A long time passed before a final decision came, but the Utah Supreme Court has ruled that the Richfield City Council acted within its legal rights nine years ago when it fired former Police Chief Boyd Ward.

The Supreme Court upheld a decision of the Utah Court of Appeals, which concluded that the council did not violate the Utah Open and Public Meetings Act as was claimed by Ward. He also sought a temporary restraining order and said his request for an administrative appeal was improperly denied.Ward also lost a suit in U.S. District Court, contending his civil rights were violated. He sued for $250,000 in compensatory damages and $250,000 in conspiratorial damages.

U.S. District Judge David K. Winder concluded in 1983 that there were unresolvable differences between Ward and city officials but that there was no conspiracy by the council, and the defendants had no personal animosity against the chief when they fired him. Ward had said the council met in a private session for the purpose of replacing him, constituting a conspiracy.

In its dismissal of Ward, council members said he was being terminated because of internal problems in the department but said he was an efficient department head.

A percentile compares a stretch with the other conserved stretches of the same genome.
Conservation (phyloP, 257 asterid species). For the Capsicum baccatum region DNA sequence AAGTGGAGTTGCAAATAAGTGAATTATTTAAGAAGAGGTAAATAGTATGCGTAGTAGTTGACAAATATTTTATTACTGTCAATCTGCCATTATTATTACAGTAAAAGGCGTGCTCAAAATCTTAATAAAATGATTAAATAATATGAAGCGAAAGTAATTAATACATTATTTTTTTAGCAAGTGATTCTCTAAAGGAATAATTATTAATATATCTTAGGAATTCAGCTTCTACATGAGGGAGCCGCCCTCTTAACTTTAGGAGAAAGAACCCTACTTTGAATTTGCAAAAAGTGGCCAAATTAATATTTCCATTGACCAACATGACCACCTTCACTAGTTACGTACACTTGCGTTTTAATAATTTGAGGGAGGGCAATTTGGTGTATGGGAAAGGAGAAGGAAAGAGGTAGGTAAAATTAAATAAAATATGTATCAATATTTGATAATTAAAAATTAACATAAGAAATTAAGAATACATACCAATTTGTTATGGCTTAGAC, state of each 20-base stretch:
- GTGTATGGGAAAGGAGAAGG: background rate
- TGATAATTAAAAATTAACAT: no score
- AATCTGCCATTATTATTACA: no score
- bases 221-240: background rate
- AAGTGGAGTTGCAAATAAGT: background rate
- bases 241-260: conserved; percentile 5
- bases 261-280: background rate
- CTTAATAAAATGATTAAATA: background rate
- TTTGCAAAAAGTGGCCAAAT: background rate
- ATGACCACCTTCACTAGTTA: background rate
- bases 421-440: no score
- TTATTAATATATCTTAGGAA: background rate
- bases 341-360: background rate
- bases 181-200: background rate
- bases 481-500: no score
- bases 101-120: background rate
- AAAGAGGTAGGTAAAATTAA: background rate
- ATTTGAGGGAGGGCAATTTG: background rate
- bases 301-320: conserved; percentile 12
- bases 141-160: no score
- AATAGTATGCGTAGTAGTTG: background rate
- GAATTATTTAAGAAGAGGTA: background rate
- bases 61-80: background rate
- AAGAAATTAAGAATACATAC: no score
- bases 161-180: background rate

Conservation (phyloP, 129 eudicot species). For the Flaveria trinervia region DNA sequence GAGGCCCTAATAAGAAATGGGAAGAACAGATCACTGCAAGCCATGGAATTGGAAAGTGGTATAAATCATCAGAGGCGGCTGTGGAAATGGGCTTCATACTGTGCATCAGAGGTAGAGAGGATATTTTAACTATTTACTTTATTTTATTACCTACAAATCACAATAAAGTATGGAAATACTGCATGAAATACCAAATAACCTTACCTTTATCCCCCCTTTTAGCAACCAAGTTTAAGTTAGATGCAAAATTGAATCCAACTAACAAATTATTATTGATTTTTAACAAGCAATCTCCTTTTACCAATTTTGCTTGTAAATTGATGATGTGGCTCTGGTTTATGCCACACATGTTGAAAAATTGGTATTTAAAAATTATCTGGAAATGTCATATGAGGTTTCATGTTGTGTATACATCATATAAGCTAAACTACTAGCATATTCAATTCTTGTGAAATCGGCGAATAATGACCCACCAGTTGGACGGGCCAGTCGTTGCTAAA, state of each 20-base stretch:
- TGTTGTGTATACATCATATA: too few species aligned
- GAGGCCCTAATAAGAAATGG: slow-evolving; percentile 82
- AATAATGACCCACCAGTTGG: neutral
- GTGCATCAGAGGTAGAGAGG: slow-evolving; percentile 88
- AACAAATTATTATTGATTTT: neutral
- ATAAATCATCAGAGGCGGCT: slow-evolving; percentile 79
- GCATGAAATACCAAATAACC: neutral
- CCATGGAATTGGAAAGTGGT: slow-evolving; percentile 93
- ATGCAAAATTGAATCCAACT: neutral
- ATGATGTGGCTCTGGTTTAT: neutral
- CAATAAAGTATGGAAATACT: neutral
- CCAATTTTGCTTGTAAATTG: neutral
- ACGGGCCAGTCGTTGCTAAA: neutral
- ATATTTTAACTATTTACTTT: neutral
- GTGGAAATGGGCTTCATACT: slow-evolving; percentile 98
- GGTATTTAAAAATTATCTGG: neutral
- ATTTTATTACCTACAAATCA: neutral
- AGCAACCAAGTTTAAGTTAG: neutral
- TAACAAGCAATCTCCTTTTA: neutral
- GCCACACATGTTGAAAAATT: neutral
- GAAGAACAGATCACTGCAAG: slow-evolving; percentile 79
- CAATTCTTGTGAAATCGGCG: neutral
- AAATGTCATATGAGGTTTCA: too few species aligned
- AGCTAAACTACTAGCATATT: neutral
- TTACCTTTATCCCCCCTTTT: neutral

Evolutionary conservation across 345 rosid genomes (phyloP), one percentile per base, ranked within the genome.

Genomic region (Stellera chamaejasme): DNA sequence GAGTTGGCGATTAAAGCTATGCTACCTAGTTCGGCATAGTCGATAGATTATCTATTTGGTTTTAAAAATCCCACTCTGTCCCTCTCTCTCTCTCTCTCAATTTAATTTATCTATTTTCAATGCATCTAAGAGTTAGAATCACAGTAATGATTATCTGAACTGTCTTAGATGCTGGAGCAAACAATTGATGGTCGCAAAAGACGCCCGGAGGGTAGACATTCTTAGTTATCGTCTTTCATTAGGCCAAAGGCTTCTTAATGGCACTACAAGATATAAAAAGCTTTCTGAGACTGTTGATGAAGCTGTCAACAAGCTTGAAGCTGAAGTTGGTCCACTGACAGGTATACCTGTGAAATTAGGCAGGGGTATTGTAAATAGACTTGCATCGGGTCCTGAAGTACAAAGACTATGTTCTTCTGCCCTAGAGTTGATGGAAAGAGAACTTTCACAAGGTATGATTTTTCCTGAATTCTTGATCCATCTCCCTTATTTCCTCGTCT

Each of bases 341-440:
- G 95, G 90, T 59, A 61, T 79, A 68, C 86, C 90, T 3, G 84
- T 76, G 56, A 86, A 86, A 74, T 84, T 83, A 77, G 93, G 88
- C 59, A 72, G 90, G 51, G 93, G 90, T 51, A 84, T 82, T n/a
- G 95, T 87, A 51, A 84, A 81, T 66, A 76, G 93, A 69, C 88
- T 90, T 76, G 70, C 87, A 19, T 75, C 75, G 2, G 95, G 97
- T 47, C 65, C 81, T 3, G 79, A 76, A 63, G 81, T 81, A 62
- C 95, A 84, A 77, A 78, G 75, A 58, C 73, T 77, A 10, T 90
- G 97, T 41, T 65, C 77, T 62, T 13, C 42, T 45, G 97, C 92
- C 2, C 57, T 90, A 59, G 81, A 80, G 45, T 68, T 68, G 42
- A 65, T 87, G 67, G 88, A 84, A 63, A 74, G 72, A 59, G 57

Named in the suit were former Mayor Kendrick Harward, former councilmen Glen Ogden, Kay Kimball, Rex Warenski and Duane Wilson and City Administrator Woody Farnsworth. Harward and Warenski are deceased.

The State Supreme Court decision noted that the dismissal of Ward was not on the council's agenda when it took action on April 2, 1981, but that an executive session was held and the formal vote to discharge the chief was effective April 3. A June 5 public notice stated a special meeting would be held June 8 to ratify the action taken on April 2.

When a June 6 request by Ward to the council for an administrative appeal was denied, he notified city fathers that he would file legal action.

Ward served the council with a temporary order, but the 6th District Court concluded it had no jurisdiction to hear Ward's complaint. The state Supreme Court disagreed, however, and remanded the case back to the district court. A summary judgment by that court ruled in favor of the city.

The Supreme Court concluded that "the absence of an item of business on the agenda does not preclude its consideration." Justices admitted that the council violated a temporary restraining order but ruled this did not void the action taken at the meeting on June 8.